Discussion will also focus on her willingness to deal with the identified problems (Lindsay, 2009). Stage three of TCP involves the practitioner and the Mary clearly agreeing on the task and goals involved in the process and putting their signatures to the agreement (Lindsay, 2009).

At the fourth stage, various tasks and their time scales are determined and agreed (Lindsay, 2009). Wilson et al (2008) expresses that, the agreed tasks and their time scales should be achievable to the service user. During the fifth stage, there will be the implementation of tasks to be accomplished by both the service user and the practitioner (Wilson et al, 2008). The final stage involves taking stock of what has been done so far and reviewing progress so far (Lindsay, 2009). It involves considering the problems of the service user before the process, and the service user's view of the problem as it is at this stage (Wilson et al, 2008).


Lindsay (2009) explains one of its advantages as; its attempt to empower the service user to deal with identified problems makes it anti-oppressive. Service users gain skills that enable them to tackle problems on their own. Wilson et al. (2008), supporting this argument mentioned that service users who have undergone TCP were unlikely to go back to their practitioners for help within a short time after completing a cycle. It has also been noted by Lindsay (2009) that setting time limits on task that are meant to be accomplished serves as a motivation for the service user. Furthermore Wilson (2010) also writes that the approach stands a high chance of success because goals and tasks are chosen because they are achievable.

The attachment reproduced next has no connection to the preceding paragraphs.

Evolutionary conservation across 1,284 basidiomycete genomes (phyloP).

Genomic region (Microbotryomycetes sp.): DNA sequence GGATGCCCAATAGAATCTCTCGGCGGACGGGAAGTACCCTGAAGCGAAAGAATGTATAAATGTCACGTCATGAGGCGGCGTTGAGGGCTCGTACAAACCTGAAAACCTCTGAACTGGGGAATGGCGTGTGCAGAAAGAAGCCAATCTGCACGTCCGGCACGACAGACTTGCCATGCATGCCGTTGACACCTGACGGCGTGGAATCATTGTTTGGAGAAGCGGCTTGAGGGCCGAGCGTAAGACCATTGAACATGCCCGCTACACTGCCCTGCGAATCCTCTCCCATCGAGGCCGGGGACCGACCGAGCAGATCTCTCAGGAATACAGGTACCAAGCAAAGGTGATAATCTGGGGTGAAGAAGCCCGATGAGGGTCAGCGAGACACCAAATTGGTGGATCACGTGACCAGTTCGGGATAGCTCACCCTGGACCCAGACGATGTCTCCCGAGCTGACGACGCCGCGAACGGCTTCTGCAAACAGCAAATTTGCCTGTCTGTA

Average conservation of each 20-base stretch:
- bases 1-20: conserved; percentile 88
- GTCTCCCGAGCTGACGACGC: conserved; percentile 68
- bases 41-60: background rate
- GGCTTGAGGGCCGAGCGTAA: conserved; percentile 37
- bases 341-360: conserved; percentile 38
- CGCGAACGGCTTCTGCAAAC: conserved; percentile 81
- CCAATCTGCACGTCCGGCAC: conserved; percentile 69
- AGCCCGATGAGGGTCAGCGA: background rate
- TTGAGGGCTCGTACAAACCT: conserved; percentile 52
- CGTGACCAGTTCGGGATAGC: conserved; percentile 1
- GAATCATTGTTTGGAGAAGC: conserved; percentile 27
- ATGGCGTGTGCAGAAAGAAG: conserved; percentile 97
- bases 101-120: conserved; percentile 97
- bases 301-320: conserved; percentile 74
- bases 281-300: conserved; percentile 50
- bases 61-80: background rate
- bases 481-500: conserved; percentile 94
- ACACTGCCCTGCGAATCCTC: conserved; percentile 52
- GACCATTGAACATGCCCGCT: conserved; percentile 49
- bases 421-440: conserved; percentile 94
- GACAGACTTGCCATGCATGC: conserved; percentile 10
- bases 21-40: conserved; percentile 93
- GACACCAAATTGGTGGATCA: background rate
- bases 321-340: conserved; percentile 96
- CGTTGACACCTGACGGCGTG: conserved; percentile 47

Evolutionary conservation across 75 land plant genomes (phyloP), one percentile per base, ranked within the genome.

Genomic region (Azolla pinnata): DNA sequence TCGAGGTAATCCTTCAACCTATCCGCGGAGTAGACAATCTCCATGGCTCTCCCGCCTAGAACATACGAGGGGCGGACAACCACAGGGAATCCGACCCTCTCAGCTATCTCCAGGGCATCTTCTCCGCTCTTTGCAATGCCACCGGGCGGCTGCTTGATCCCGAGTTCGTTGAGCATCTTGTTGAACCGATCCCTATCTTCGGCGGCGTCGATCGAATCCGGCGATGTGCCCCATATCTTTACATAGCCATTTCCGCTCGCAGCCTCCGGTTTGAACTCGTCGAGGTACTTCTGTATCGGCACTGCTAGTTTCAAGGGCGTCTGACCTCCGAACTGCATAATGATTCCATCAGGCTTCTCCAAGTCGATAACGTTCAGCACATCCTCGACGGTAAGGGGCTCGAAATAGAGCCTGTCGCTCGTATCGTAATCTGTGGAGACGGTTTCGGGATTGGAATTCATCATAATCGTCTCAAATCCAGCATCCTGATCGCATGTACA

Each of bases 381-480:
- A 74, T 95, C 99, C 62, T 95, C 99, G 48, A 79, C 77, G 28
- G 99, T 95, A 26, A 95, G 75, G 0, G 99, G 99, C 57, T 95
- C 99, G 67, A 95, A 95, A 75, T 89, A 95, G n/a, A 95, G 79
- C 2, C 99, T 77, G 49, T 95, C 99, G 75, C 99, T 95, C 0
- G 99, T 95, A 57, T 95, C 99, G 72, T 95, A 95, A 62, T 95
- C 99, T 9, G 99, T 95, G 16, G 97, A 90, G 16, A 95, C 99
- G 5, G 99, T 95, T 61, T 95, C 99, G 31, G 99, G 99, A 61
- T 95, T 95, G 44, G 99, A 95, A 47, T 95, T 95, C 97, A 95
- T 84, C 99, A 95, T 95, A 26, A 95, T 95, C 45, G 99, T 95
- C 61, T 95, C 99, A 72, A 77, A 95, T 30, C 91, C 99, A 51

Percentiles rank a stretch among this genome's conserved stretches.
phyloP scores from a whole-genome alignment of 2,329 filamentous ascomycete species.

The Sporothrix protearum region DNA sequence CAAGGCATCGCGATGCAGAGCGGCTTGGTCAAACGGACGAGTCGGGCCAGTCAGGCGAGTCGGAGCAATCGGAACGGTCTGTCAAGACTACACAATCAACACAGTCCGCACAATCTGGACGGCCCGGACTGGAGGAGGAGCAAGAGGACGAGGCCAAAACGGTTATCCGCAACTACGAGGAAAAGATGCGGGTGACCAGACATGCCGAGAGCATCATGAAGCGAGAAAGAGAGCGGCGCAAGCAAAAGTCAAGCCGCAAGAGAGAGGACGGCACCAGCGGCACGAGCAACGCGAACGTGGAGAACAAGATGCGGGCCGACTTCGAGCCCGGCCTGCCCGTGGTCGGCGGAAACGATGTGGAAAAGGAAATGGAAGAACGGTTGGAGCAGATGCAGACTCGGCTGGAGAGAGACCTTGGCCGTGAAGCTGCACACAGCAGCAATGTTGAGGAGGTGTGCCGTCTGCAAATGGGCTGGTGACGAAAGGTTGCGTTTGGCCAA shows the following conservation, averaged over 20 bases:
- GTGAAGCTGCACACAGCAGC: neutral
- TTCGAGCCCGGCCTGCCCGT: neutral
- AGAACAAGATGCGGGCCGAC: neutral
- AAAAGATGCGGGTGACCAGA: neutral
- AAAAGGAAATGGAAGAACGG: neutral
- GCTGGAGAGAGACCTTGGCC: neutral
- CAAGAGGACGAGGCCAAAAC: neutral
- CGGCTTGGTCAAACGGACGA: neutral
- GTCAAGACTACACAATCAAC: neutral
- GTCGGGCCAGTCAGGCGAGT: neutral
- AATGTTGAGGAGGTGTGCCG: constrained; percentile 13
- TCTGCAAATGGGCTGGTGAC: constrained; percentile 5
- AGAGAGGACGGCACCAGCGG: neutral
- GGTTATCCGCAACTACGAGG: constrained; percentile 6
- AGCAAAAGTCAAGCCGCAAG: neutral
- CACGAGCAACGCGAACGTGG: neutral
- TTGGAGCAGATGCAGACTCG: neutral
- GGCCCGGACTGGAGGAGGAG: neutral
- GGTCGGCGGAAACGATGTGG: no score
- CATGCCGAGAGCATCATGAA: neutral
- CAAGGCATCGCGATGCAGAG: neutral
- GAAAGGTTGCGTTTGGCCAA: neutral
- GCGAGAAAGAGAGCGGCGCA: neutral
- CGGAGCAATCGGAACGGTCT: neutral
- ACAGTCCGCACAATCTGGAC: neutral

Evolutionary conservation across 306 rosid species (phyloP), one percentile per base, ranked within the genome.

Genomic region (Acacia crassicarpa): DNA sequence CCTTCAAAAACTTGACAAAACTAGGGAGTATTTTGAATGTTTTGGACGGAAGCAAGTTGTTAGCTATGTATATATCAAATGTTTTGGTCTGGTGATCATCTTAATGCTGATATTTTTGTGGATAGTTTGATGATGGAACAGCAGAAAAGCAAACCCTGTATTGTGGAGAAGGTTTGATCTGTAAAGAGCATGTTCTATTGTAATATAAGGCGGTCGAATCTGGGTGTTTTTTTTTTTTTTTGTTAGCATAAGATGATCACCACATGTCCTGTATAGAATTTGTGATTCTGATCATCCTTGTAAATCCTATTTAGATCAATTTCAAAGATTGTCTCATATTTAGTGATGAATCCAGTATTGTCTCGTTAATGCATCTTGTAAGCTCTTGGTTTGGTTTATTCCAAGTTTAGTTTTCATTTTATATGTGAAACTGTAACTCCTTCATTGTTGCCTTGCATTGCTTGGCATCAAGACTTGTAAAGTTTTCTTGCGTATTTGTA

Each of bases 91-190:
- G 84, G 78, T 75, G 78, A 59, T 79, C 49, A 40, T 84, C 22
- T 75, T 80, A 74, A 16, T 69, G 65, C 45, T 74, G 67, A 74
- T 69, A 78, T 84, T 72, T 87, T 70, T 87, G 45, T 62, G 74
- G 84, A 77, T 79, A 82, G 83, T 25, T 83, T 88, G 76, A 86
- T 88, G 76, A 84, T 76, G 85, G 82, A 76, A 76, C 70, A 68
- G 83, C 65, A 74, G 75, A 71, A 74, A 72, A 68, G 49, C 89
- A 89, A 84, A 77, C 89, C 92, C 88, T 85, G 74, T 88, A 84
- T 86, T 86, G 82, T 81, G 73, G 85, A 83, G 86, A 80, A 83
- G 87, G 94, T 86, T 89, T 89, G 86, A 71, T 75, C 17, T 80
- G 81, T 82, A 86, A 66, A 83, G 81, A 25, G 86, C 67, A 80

Limitations of TCP include what has been identified by Wilson (2010) as the difficulty that may arise if the approach is used when working with service users who are unwilling cooperate. It has also been identified that the approach may not be effective if working with service users who have long history of psychological problems (Wilson et al., 2008). The approach also relies on the service user being able to reason rationally. However, in the absence of rational reasoning, the approach stands a high chance of failure (Wilson et al., 2008). It is also important to mention that the approach may fail to identify and deal with root cause of problem a service user may be facing since it relies on the service user to raise (Lindsay, 2009).